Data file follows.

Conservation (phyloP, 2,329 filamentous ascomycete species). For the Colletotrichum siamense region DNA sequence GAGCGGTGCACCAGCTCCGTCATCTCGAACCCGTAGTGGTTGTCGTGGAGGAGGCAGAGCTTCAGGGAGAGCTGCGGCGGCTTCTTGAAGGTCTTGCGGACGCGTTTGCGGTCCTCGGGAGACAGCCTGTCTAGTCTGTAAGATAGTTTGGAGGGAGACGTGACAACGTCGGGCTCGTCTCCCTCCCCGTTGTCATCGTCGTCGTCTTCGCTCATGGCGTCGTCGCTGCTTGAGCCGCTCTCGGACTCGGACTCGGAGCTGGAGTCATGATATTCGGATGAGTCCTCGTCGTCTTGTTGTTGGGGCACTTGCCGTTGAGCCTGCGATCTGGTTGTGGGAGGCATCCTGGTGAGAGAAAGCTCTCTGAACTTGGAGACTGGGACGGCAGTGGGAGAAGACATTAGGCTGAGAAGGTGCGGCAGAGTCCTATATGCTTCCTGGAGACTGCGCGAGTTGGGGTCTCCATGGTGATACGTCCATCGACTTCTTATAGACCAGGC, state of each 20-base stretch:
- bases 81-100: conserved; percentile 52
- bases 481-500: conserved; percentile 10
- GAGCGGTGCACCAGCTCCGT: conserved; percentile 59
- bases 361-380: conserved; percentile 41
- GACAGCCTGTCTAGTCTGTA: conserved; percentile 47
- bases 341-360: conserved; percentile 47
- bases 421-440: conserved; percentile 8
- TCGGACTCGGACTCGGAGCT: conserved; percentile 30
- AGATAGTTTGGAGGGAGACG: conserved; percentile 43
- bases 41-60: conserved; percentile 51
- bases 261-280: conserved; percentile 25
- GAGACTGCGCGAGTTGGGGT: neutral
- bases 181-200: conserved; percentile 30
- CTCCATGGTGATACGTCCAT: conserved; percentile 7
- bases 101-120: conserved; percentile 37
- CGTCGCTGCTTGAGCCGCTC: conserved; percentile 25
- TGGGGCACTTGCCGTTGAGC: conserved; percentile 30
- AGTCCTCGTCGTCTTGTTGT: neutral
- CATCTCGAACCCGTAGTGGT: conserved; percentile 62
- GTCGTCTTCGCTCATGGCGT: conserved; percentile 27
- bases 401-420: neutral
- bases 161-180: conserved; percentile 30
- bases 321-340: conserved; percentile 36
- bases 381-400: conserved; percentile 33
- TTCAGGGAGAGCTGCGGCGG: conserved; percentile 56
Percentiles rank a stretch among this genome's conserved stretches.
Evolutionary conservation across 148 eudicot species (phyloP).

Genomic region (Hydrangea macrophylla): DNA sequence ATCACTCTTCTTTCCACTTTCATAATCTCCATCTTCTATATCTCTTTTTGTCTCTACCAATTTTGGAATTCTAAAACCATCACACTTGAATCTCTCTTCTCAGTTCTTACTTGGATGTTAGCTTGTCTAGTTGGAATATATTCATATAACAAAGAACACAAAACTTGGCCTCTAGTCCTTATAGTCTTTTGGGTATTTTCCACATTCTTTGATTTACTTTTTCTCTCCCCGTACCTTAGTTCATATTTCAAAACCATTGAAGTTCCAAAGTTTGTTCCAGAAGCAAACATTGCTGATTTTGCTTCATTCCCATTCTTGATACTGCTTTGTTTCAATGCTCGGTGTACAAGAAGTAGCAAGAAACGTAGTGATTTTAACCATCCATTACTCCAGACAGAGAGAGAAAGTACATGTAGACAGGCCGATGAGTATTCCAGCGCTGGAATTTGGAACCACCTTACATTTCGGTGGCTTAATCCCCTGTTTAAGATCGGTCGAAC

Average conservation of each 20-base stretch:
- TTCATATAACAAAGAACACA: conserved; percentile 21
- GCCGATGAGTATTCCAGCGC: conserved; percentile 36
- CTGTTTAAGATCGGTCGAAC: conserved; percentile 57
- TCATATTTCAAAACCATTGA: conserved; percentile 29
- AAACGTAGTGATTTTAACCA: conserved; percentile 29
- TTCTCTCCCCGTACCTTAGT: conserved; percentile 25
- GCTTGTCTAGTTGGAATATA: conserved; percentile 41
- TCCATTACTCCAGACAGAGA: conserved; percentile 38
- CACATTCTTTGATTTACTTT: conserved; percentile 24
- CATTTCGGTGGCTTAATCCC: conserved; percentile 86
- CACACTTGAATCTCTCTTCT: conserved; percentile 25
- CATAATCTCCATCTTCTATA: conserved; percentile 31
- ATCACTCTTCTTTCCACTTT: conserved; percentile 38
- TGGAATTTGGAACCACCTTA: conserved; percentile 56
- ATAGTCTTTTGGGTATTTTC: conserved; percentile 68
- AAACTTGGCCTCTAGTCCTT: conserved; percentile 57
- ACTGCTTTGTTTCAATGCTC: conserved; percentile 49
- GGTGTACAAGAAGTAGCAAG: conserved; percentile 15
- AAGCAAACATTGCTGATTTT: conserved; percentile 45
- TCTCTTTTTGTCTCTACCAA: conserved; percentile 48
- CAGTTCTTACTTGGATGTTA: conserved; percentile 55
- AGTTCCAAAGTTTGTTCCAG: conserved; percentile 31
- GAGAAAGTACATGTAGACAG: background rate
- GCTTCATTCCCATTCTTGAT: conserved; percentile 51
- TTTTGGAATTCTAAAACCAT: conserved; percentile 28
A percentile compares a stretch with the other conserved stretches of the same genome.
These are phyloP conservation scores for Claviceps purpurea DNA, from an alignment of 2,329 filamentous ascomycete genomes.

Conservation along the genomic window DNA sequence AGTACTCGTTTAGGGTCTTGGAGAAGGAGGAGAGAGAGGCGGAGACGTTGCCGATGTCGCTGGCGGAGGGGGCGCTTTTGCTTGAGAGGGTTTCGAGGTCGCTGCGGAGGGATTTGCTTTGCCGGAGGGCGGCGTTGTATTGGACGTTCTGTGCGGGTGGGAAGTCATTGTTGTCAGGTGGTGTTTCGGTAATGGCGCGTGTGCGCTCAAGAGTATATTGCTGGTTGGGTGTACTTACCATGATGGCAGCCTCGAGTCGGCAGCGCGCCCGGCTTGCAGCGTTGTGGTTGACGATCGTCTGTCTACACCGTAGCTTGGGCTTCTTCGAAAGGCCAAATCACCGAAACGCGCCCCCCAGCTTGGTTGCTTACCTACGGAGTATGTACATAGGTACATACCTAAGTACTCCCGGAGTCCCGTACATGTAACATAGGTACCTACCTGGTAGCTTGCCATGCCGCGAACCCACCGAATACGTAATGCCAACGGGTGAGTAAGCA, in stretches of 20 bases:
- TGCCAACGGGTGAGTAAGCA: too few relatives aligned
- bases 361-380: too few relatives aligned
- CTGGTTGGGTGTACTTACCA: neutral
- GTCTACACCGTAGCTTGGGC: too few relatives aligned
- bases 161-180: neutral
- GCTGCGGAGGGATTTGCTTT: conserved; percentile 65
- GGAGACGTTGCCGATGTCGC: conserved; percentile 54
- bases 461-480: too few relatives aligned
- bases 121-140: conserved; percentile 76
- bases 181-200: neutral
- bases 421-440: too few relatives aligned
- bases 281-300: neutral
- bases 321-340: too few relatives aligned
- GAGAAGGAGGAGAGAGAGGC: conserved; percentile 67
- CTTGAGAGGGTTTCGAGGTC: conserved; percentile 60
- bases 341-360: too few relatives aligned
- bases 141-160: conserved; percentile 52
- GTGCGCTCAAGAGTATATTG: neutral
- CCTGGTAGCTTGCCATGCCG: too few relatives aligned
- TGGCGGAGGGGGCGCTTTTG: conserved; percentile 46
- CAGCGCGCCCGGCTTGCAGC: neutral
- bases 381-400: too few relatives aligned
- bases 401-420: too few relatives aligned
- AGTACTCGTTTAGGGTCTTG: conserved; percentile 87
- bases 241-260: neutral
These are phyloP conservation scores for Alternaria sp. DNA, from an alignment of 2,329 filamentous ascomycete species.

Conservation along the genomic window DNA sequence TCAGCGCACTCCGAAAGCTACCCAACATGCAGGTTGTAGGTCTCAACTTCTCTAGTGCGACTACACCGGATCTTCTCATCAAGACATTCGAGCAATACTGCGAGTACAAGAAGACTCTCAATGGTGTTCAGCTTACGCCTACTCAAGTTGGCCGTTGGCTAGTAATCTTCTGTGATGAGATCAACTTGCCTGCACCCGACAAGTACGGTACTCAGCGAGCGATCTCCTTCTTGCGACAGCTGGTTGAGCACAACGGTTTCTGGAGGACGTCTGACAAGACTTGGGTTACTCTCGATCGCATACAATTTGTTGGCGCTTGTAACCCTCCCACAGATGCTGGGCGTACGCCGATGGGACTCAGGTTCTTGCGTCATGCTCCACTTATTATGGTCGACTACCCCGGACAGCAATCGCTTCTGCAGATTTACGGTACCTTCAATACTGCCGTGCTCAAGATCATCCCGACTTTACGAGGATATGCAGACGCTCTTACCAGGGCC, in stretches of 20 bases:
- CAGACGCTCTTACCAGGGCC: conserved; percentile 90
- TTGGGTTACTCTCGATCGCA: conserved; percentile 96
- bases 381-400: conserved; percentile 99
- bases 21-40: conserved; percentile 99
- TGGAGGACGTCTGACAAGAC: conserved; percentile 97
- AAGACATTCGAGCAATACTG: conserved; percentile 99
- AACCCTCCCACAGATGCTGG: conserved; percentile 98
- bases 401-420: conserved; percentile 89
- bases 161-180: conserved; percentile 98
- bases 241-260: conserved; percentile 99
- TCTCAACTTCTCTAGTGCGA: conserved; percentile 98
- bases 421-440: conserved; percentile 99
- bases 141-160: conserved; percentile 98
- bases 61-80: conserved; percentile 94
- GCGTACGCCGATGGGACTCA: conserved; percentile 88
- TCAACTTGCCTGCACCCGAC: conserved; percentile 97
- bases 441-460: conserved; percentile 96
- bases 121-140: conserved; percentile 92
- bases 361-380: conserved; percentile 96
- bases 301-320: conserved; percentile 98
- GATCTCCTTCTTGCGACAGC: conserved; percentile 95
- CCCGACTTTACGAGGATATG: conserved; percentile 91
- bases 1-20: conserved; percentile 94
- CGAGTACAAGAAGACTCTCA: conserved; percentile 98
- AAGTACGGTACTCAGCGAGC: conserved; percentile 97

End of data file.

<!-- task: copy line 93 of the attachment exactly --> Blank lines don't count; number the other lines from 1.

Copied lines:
- bases 401-420: conserved; percentile 89